A little girl convinces her parents of the importance of her blanket in this debut picture book.
A girl named Katie loves her blanket, Harry, because he makes things less frightening. With Harry, she can face down thunderstorms, doctor visits, stage performances, unfriendly older relatives, roller coasters, and public speaking. When strangers confront her about being too old to carry a blanket, Katie just informs them that no matter how big she is, she won’t give up Harry. When Mom says Harry is too worn out, Katie first cries, then gives a well-stated reason why he should stay. Mom admits that the world is a scary place, so if Harry helps, then Katie should get to keep him. Katie holds onto Harry right up until she wraps him around a child of her own. In this engaging story, Bell’s (The Adventures of Sophie Mouse, 2018, etc.) charming paint and colored-pencil illustrations showcase Katie’s love and bravery and feature diverse characters. McElligott switches from rhyming couplets to nonrhyming interjections, making for an uneven read-aloud experience, but uses an accessible vocabulary with only a few challenges (“swaddled”).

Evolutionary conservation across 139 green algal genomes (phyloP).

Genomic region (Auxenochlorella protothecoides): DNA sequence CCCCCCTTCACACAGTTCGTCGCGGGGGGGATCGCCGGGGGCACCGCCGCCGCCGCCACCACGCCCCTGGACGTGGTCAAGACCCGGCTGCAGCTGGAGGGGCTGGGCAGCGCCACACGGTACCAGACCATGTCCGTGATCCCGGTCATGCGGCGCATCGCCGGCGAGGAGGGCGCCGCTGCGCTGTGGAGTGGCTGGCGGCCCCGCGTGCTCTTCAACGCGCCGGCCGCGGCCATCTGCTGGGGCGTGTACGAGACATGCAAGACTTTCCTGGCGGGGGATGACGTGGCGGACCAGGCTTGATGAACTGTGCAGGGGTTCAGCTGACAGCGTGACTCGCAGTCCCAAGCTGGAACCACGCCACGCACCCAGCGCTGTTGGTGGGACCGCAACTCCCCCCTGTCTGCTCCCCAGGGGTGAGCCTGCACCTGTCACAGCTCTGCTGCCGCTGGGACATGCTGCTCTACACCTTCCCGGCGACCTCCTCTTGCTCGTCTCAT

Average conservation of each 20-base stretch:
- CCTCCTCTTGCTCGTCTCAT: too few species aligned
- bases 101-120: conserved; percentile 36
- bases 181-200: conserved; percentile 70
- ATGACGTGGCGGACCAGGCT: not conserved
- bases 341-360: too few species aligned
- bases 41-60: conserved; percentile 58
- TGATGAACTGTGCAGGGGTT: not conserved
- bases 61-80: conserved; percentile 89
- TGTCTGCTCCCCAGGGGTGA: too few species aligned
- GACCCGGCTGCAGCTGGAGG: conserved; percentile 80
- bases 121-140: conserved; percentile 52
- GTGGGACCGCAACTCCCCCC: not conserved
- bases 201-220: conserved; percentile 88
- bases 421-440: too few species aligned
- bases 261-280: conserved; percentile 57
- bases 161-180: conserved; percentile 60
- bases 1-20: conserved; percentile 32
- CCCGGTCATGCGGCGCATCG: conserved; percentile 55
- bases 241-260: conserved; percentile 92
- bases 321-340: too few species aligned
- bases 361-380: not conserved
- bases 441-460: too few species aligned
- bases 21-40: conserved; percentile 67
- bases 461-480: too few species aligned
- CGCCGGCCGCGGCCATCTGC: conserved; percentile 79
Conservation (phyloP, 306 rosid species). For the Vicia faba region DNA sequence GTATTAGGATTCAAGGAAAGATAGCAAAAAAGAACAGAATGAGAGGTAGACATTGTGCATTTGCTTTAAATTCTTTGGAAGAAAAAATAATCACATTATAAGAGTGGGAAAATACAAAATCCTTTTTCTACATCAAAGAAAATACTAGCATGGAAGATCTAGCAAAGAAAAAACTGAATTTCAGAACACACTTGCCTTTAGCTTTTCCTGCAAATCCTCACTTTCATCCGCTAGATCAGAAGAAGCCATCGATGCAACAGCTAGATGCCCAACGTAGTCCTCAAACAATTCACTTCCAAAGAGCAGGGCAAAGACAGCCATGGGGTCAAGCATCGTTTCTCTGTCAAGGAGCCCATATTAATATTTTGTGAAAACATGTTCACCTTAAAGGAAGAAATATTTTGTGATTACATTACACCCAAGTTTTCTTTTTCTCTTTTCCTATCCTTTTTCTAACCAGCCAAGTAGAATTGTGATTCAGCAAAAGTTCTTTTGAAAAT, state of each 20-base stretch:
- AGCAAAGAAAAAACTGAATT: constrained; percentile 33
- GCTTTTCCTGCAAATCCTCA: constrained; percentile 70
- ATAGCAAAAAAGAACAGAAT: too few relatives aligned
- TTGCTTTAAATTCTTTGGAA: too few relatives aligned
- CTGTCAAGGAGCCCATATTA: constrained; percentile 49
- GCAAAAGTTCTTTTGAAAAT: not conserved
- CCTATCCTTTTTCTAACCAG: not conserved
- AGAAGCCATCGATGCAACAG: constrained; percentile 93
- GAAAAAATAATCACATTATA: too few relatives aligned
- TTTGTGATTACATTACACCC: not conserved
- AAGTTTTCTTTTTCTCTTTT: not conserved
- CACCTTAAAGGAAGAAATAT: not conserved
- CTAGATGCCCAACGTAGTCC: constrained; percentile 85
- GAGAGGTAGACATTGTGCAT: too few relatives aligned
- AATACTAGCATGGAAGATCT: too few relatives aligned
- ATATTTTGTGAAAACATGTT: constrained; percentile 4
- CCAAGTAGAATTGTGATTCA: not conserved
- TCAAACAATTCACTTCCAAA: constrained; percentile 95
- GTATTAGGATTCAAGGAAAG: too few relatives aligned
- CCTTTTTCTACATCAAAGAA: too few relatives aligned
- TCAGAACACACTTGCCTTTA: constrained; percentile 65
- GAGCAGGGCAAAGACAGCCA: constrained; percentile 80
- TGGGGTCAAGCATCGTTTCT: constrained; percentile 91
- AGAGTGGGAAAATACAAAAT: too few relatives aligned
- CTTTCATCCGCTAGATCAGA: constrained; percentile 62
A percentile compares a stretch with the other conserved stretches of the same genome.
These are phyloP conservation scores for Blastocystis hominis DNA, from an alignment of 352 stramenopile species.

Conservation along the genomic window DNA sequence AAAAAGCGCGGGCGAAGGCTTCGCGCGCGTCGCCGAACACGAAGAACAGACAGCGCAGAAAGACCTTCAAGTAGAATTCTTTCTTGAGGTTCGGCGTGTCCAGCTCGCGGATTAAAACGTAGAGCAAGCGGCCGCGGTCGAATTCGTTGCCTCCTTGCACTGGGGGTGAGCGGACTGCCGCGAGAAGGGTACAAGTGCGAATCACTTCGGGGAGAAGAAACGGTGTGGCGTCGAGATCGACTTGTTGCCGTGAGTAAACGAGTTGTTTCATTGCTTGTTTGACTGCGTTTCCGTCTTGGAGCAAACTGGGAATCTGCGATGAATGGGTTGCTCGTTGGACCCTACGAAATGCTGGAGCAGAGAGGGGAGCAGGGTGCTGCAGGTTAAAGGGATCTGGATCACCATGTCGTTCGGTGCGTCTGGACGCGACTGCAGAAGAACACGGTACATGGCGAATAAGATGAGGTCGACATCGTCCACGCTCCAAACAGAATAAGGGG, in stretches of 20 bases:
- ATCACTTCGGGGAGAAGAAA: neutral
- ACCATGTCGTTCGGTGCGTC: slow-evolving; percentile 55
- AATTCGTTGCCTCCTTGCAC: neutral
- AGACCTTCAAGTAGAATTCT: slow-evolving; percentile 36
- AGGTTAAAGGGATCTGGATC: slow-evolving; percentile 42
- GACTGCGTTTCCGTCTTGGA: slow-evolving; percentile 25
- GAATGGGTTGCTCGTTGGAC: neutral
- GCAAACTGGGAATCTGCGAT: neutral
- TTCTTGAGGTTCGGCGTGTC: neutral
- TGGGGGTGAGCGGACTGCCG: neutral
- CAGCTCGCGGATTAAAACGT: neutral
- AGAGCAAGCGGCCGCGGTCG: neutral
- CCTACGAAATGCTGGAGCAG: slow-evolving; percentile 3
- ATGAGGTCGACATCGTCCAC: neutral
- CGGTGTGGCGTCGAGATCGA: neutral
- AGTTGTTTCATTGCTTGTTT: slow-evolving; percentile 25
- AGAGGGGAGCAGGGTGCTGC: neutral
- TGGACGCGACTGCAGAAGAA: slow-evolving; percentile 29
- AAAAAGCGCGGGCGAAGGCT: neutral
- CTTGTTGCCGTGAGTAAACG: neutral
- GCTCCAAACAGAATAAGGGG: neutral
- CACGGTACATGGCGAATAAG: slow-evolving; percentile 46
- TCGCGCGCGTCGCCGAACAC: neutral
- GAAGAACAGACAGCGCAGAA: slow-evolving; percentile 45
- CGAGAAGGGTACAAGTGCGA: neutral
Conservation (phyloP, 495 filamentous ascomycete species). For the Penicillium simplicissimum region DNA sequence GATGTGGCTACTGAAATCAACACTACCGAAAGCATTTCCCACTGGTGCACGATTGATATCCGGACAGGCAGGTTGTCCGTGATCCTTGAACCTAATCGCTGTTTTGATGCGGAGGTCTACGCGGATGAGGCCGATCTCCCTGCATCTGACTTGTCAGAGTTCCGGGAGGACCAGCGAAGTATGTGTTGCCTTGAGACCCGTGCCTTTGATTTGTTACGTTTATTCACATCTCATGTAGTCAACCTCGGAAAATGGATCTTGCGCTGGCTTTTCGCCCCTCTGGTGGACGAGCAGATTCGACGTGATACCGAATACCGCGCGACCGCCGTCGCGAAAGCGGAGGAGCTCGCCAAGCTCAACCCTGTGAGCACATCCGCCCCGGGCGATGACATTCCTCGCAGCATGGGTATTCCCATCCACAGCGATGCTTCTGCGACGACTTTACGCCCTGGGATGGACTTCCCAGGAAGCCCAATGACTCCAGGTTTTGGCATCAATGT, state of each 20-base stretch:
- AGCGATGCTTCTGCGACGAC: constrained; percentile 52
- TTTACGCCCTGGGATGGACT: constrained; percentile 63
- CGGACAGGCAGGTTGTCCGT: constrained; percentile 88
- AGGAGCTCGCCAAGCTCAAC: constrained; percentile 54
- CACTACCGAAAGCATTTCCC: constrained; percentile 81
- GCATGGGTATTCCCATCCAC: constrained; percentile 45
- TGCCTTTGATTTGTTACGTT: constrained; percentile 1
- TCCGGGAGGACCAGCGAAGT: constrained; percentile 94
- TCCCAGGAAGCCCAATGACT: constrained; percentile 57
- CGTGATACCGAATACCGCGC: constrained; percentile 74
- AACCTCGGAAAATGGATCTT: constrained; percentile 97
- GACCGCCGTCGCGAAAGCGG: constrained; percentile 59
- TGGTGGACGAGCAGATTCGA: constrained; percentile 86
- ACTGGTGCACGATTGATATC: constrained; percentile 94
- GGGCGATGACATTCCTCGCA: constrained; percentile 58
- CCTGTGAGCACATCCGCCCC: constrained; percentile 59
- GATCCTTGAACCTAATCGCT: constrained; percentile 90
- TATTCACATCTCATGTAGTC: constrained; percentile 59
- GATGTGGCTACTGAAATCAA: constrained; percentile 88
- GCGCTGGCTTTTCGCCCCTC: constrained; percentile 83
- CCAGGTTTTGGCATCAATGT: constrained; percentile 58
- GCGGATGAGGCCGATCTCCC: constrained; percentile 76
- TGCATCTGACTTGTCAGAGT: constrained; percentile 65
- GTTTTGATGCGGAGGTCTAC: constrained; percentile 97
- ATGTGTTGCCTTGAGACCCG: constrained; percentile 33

Parents who encourage children to leave their treasures at home may find the heroine unhelpful, but for kids and adults who embrace these objects as coping mechanisms, this sweet tale should ring true.